I’m back from guiding a trip in Arctic National Wildlife Refuge, for Arctic Wild which provided incredible support for the clients and me so that we could find the Porcupine Caribou Herd out on the coastal plain. But first we found an incredible rich birdlife. Next to our tents we had this amazing Ruddy Turnstone.
It had a nest with two eggs, out in the middle of the coastal plain. This photograph with a wide-angle lens captures the space that surrounds it.
Finding a large herd of Caribou wasn’t an easy task as they roamed across the plain. But one evening at about midnight we found a group with several thousand Caribou. Yes -they are out there as tiny dots.
The next day we found them again after a challenging river crossing and 2 mile walk across the wet tundra of sedge grasses.
There group spread out for over a mile grazing on the sedge grass, I estimate that there were 20-thousand Caribou, but who knows. I couldn’t count that far, among the constantly moving herd of Caribou.
A curious calf came up to inspect us with its mom in tow. Only a few weeks old they were running across the tundra at amazing speeds.
Cordova Shorebird festival was once again a great flurry of life after a long Alaska winter. Heavy rain, grey sky and strong wind didn’t dampen the spirits of birds, bird watchers and photographers, which all braved the elements with enthusiasm.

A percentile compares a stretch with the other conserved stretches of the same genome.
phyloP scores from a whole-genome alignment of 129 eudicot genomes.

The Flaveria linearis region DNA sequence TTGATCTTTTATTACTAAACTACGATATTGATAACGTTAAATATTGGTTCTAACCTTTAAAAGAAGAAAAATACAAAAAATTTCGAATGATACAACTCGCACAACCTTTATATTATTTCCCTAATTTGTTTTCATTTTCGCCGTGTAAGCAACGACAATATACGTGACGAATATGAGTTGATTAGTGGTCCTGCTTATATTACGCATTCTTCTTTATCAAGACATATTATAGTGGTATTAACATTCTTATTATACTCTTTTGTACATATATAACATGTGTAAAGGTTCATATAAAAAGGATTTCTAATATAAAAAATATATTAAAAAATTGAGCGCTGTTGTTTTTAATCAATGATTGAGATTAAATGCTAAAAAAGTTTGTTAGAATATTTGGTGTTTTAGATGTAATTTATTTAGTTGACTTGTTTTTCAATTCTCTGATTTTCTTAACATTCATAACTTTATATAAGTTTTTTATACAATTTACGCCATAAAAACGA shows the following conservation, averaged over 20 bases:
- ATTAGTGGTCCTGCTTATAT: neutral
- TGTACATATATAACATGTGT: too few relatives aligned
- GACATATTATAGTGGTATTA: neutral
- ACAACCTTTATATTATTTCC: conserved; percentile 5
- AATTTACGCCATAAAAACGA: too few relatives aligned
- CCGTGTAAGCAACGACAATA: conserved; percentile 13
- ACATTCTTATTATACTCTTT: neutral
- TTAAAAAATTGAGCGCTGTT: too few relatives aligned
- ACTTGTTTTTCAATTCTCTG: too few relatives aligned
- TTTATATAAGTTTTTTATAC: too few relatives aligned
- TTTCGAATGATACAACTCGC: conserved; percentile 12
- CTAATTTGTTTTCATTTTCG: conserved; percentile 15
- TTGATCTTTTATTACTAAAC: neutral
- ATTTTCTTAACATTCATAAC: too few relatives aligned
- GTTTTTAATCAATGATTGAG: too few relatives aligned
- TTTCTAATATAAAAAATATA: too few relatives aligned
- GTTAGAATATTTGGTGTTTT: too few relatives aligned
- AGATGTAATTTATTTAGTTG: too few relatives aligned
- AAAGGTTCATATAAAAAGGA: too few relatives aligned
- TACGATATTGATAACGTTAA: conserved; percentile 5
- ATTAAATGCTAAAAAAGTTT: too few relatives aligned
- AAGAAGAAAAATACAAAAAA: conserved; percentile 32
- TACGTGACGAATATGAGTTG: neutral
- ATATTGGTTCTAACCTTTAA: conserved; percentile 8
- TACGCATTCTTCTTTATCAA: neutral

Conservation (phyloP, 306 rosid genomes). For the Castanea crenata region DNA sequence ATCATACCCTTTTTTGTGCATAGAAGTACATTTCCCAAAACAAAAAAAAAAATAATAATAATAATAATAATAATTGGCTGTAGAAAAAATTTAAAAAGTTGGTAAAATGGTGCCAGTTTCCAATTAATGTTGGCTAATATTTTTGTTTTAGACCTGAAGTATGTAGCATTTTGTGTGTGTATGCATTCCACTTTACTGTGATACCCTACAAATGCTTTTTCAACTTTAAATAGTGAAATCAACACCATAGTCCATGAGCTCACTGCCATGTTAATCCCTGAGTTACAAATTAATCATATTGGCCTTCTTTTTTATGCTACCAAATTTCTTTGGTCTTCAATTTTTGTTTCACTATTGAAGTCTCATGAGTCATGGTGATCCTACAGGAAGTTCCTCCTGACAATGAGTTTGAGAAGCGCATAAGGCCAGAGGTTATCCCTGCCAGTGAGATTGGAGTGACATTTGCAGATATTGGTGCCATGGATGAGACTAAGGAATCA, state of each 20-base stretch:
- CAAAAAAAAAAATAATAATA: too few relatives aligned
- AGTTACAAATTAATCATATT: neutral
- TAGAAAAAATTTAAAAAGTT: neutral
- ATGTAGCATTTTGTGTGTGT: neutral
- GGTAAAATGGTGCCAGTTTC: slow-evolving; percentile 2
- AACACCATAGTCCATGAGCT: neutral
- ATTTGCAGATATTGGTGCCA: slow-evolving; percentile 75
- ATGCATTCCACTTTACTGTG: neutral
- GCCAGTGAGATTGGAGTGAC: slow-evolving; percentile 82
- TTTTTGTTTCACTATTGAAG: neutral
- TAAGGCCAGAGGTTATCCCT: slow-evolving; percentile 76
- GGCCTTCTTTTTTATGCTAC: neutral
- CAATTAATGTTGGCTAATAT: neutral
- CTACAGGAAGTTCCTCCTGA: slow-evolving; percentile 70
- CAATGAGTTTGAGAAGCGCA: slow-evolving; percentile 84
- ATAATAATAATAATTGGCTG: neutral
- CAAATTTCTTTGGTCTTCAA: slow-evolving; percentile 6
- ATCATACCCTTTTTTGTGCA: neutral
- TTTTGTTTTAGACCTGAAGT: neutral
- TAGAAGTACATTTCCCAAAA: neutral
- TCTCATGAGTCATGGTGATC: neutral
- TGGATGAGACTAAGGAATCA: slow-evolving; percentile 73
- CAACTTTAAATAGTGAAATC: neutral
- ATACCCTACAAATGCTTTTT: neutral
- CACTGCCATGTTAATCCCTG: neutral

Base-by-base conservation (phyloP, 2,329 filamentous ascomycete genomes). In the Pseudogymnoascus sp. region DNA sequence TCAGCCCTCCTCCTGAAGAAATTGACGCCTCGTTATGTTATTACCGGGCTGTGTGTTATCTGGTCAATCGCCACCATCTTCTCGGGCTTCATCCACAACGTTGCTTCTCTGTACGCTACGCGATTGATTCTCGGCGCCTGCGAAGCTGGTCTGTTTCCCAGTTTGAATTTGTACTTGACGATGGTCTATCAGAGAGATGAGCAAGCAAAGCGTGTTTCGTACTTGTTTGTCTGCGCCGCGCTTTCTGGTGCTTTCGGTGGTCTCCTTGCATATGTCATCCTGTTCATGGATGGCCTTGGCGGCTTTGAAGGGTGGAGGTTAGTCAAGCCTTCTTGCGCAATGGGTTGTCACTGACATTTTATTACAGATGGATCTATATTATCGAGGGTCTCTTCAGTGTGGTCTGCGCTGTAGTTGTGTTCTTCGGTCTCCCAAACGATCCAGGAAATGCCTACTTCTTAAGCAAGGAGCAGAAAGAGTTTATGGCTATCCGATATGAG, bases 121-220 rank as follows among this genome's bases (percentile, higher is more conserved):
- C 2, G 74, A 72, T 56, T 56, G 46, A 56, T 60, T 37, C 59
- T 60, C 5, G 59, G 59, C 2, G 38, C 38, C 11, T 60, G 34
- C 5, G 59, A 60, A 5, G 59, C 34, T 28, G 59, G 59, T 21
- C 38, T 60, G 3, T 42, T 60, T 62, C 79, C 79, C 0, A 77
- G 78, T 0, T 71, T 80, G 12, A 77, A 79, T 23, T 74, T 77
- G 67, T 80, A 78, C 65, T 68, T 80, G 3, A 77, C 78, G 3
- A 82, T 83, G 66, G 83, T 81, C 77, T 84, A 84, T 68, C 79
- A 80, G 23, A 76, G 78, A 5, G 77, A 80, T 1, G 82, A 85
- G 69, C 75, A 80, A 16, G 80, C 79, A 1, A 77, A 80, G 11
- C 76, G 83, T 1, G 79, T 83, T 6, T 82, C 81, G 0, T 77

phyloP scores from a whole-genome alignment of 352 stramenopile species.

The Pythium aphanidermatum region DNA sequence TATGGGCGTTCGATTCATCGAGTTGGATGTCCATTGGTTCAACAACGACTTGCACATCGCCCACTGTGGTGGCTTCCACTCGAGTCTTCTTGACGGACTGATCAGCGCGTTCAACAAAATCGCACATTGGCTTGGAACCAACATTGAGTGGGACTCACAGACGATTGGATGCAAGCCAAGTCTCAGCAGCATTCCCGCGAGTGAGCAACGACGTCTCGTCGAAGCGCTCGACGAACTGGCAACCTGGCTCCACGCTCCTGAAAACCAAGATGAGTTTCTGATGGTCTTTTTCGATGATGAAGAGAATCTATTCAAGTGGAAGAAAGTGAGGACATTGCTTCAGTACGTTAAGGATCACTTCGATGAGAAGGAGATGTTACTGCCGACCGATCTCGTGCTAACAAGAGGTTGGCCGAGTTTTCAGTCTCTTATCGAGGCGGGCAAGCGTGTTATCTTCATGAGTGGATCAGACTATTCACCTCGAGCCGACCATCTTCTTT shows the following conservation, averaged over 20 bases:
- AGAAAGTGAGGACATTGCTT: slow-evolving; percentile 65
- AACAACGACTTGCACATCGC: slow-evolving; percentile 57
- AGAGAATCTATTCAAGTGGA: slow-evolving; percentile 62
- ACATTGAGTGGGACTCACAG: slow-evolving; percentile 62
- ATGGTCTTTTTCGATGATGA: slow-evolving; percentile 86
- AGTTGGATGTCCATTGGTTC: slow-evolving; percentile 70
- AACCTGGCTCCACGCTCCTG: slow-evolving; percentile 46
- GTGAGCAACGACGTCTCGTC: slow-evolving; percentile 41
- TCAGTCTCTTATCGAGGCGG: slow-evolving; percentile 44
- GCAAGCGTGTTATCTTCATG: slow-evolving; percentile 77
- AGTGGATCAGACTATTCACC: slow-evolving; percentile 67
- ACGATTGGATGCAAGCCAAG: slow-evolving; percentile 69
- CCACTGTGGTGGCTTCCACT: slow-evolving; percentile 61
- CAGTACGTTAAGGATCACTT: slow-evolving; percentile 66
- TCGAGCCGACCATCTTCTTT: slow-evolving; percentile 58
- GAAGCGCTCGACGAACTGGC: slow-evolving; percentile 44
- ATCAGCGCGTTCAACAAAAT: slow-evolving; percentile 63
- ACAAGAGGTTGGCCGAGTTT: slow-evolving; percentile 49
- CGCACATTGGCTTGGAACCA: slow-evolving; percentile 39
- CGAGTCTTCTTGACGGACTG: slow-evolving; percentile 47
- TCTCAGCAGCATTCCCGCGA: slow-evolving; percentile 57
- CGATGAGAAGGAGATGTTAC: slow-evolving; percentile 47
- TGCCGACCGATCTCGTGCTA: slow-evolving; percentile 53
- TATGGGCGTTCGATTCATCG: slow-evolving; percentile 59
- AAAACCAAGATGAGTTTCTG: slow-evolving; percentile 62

As the storm subsided I flew out to Hitchinbrook Island to explore what was out there. With me was my wife Nancy and my dad Olof an avid birder which came over from Sweden to experience the shorebird migration. We found a lot less people and shorebirds but much else such as Harlequin Ducks, Oyster Catchers, Stellar Sea Lion, breaching Humpback whales, Brown Bears, and a beautiful Sitka Spruce forest
I still came away with many great photographs of Semipalmated Plover which preferred to feed at the edge of the surf on the beach.
The Least Sandpipers had established nesting territories along a small estuary, and was patrolling the edge of it for food.
Brown Bears were also patrolling the estuary feeding on sedge.
When we returned to Cordova the shorebirds were gathered in tight clusters and seemed ready to head north again after fattening up on the rich estuary of the Copper River.